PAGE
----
The number of bettors spike further during major international sports events like the current World Cup. During this tournament alone, the police have tracked up to 200,000 bettors nationwide, each forking out from RM50 to RM2,000 per match. According to a report in a Chinese daily, some 20% of secondary students have learnt to bet online while an increasing number is being recruited as runners for illegal bookies.

A bad habit

Goh concedes that the problem is most serious among the Chinese. Many children learn how to gamble at a young age at family gatherings. They start from a small amount like 50 sen before slowly moving on to bigger amounts, he says.

“Many parents don’t object to young children gambling if they win. They only object when the children lose but no one can win all the time. And the young kids won’t realise how deep in trouble they are until they start losing a lot of money or incurring a high debt.”

However, contrary to common belief, he stresses, gambling is not a Chinese culture or tradition.

Chiang concurs, arguing that while it is admittedly a common activity for Chinese families, it stemmed from a lack of recreational outlets in the past.

“In the olden days, there was no other entertainment or activity for families when they got together for Chinese New Year or other family functions. Playing card games was one main way to get the family together and, to make it more exciting, many gambled with small amounts of money. This, however, does not make it a tradition or culture,” he opines, adding that the practice became widespread when some continued to gamble with their friends and colleagues.

“This is when they become hooked, creating a problem.

“They won’t realise they are addicted to gambling until they are deep in it. Gambling is a bad habit, like smoking and drugs.”

The GRC is working hard to dispel the myth by educating the public, specifically the Chinese community, on the dangers of gambling addiction.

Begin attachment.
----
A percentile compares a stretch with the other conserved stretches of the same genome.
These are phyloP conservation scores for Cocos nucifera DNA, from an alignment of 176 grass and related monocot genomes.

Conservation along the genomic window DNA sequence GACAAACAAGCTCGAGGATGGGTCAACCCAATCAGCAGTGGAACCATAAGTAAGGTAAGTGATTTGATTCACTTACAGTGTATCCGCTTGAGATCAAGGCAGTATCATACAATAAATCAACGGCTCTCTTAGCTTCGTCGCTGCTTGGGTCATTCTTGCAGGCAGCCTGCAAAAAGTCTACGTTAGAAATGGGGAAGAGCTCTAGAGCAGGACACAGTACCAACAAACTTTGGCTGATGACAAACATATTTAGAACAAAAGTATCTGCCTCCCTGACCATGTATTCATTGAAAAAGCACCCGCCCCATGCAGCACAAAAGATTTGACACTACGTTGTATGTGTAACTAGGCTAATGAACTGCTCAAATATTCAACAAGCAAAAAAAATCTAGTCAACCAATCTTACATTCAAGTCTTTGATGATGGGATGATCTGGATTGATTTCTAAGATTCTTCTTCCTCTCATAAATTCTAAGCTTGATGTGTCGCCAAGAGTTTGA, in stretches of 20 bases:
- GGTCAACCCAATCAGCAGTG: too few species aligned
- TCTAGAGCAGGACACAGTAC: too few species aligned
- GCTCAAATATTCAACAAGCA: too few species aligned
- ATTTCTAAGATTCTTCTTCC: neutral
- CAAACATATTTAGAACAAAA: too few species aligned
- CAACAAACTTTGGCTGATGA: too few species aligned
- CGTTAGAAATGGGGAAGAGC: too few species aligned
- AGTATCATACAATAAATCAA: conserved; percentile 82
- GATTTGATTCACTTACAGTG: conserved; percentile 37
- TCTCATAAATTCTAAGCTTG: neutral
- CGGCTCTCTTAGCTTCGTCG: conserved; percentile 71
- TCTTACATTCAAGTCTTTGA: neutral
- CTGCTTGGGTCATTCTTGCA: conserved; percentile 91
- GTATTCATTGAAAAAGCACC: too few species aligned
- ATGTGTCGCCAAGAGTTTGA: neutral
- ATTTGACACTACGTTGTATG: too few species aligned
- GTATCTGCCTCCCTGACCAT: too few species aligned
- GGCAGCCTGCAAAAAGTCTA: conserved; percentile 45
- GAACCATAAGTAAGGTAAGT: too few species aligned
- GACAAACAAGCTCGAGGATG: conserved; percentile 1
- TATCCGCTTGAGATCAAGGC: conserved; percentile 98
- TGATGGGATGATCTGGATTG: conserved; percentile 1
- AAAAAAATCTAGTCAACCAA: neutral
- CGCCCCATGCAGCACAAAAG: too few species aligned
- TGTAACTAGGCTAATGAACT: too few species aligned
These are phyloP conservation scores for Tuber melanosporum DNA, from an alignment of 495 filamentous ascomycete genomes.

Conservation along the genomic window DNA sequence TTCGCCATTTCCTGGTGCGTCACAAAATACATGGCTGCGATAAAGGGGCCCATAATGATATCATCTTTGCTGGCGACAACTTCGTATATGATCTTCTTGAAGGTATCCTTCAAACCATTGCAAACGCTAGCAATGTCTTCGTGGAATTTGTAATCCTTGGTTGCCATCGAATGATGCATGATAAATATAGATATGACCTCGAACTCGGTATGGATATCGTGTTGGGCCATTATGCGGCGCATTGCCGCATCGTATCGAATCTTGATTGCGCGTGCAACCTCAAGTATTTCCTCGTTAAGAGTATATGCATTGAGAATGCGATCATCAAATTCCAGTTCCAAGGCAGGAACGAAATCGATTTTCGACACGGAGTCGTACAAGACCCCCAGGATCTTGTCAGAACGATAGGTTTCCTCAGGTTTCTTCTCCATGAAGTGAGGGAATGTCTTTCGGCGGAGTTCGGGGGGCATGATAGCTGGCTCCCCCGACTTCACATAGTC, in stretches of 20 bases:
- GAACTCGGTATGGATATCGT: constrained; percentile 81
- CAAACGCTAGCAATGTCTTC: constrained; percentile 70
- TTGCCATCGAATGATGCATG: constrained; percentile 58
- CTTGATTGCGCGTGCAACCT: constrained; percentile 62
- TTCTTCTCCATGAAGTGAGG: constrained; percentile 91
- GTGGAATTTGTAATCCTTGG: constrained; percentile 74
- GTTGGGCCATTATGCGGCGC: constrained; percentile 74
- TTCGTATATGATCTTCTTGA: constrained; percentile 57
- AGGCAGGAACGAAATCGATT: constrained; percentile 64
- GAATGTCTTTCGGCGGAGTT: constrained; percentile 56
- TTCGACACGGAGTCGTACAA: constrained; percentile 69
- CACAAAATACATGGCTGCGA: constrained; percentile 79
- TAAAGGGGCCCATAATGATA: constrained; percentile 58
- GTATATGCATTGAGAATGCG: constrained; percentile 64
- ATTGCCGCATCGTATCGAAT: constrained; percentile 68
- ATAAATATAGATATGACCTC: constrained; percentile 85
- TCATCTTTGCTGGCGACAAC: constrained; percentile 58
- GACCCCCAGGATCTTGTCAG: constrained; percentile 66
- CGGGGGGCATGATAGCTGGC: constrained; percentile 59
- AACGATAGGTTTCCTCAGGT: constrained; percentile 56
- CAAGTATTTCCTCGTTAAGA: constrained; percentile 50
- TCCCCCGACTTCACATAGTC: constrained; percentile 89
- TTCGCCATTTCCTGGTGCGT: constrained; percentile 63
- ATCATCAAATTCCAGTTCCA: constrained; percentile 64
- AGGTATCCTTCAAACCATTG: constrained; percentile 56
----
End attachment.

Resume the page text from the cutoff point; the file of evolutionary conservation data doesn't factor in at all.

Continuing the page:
“And the main thing we highlight is that gambling is a bad habit, not a culture or tradition,” he says.

Gleneagles Intan Medical Centre addiction therapist Chris Sekar agrees that gambling is a behavioural addiction.

“No one is born to be an addict. The addictive personality is a learned personality. If your parents are addicts, then you would have a genetic predisposition to be an addict too. You have potential, but that still has to be triggered by other factors such as the home environment and external influence,” he says, highlighting that with the right intervention from family members and loved ones, gambling addicts can be helped to kick their addiction.

“Some of the tell-tale signs of a gambling problem is when the gambling addict starts borrowing money and lying to cover up his or her problem.

“Another sign is delusion. In gambling, this means the gambler will start believing that he can win with the next bet and settle all his debts,” he warns. Chiang notes that herein lies one of the GRC’s main challenges – the entrenched Chinese belief of every person’s turning feng shui.

“Many gamblers continue to gamble or place bets even after a losing streak because they believe that luck rotates, and it will soon be their turn to win.”

With the complexities in dealing with the rising gambling addiction in the country, Chiang and Goh are happy that the Govern­ment has decided not to legalise sports betting.

“Although there are many illegal gambling joints and illegal betting websites, we can do without another outlet, especially since sports betting is all year-round, not just during the World Cup,” says Chiang.

“And with growing access to the Internet, it will be difficult to regulate who can bet and how much they can gamble away.”